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The importance of Frederick Douglass—way beyond Black History Month
By Henry H. Bucher, Jr., Faculty Emeritus in Humanities, Austin College
Feb 9, 2024
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Henry H. Bucher, Jr.
In my last op-ed in North Texas e-News(February 1, 2024), I noted that long before Dr. Martin Luther King, Jr. was born in January, Abraham Lincoln and Frederick Douglass were both born in February. For that reason, February was chosen to be Black History Month. Most US citizens know much more about Lincoln than about Douglass, the most important leader of the movement for African US-American civil rights in the nineteenth century.

 

Frederick Douglas
Frederick Douglass was born in Maryland (February 14, 1817) where he escaped from slavery and played a key role in the abolition movement. Some records note that he was born a year earlier, but February 14 is most certain—his mother called him “My little Valentine.”

 

Douglass’ literary skills began when he began reading Bible verses under the supervision of his mother.* He is best known for three published pieces—the best known is “What to the slave is the Fourth of July?”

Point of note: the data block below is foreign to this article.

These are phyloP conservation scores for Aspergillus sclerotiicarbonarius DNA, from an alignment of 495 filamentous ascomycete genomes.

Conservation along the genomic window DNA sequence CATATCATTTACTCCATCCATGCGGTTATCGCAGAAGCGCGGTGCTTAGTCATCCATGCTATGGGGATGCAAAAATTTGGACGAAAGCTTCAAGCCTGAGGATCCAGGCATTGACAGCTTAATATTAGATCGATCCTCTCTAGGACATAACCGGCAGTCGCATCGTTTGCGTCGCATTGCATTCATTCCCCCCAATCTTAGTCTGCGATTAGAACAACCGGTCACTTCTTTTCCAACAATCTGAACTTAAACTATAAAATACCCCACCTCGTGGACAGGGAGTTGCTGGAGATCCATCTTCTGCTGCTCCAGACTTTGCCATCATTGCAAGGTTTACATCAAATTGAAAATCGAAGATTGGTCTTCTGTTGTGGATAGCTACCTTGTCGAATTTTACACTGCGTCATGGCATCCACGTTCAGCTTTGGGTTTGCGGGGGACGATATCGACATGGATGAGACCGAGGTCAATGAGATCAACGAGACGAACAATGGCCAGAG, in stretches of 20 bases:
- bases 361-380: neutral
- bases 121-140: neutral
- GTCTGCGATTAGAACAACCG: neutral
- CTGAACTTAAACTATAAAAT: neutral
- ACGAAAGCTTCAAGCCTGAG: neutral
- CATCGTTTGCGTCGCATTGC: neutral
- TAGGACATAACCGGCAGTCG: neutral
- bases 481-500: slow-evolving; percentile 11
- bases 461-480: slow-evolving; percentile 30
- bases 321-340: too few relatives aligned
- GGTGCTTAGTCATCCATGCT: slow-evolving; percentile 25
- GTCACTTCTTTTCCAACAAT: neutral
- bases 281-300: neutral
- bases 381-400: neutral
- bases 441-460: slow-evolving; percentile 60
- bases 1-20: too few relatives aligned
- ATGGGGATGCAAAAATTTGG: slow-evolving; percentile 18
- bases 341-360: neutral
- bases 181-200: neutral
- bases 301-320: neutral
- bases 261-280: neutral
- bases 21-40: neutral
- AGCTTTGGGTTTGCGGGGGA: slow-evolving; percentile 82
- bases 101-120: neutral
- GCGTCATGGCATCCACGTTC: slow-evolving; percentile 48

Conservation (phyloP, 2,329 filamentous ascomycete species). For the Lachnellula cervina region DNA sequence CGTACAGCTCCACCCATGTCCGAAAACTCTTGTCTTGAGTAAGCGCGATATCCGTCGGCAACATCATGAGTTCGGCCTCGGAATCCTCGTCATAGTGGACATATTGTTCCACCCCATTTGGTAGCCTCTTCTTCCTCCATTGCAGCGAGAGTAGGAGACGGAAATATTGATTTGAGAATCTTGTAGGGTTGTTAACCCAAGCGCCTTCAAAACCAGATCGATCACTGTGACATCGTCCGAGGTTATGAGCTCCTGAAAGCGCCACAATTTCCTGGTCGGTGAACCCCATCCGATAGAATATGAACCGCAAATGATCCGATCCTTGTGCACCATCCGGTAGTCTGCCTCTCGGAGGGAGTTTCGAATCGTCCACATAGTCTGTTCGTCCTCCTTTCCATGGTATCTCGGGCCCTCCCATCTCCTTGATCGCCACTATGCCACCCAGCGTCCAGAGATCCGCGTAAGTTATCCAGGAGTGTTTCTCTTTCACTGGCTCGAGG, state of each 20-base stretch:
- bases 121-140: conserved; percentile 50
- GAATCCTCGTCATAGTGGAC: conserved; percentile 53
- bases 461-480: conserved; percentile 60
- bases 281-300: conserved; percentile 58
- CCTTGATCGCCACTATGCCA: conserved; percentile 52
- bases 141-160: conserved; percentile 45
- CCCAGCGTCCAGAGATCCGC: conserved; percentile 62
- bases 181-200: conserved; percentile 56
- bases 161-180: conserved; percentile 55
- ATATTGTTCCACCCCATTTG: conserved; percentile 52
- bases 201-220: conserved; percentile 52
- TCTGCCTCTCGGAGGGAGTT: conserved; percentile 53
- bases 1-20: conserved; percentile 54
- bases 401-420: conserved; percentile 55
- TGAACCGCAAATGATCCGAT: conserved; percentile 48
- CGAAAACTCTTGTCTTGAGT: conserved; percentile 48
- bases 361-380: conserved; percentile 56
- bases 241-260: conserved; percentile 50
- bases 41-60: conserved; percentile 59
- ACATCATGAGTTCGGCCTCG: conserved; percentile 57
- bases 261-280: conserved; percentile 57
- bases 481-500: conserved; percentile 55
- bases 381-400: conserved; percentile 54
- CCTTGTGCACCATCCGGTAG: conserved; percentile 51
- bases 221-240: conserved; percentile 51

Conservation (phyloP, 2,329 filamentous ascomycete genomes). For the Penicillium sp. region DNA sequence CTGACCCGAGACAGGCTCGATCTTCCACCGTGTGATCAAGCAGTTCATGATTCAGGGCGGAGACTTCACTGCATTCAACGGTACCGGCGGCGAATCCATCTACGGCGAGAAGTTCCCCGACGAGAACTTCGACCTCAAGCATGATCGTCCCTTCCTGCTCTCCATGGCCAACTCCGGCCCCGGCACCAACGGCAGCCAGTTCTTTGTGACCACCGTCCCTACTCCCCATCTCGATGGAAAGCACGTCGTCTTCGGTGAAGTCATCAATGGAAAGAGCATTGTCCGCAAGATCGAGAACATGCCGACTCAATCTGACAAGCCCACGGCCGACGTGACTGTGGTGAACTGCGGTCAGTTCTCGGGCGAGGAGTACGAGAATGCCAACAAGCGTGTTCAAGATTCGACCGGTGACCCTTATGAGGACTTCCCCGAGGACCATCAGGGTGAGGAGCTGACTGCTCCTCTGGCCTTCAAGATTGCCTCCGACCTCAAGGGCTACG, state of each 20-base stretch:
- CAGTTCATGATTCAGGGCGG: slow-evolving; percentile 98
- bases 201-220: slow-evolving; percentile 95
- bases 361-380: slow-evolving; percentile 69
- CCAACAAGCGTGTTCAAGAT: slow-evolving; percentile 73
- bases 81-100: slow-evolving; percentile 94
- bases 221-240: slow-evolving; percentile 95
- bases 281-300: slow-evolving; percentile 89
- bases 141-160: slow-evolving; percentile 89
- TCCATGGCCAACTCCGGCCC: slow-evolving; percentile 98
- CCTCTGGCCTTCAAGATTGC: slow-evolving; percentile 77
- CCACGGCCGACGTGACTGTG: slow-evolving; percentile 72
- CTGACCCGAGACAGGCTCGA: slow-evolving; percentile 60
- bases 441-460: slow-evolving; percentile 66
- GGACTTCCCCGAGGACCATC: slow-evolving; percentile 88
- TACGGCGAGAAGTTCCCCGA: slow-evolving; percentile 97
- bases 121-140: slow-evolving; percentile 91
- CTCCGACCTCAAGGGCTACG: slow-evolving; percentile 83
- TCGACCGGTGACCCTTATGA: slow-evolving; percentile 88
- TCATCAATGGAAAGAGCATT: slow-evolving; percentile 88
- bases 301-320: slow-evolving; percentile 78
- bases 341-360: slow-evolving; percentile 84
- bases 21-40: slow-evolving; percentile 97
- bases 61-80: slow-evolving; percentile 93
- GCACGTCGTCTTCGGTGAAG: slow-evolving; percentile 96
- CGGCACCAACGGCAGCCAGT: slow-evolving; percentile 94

He was known for his oratory skills and as a social reformer in the northeast of the USA. Many wondered how a freed slave could be such an accomplished orator and writer. Certainly, he must have graduated from an Historic Black College or University(HBCU)! A good guess would have been Lincoln University in Pennsylvania.**

 

After so many questions about his education, Frederick Douglass had a standard reply: “My only degree is forever written on my back!”

 

*It was illegal in most slave-owning states to teach slave children how to read and write; this did not include biblical education which encouraged resistance to the ruling powers in biblical times. Slavery may have lasted longer had reading the Bible been illegal!

 

**Founded as Ashmun Institute in 1854. Lincoln University was the first HBCU to offer a college degree.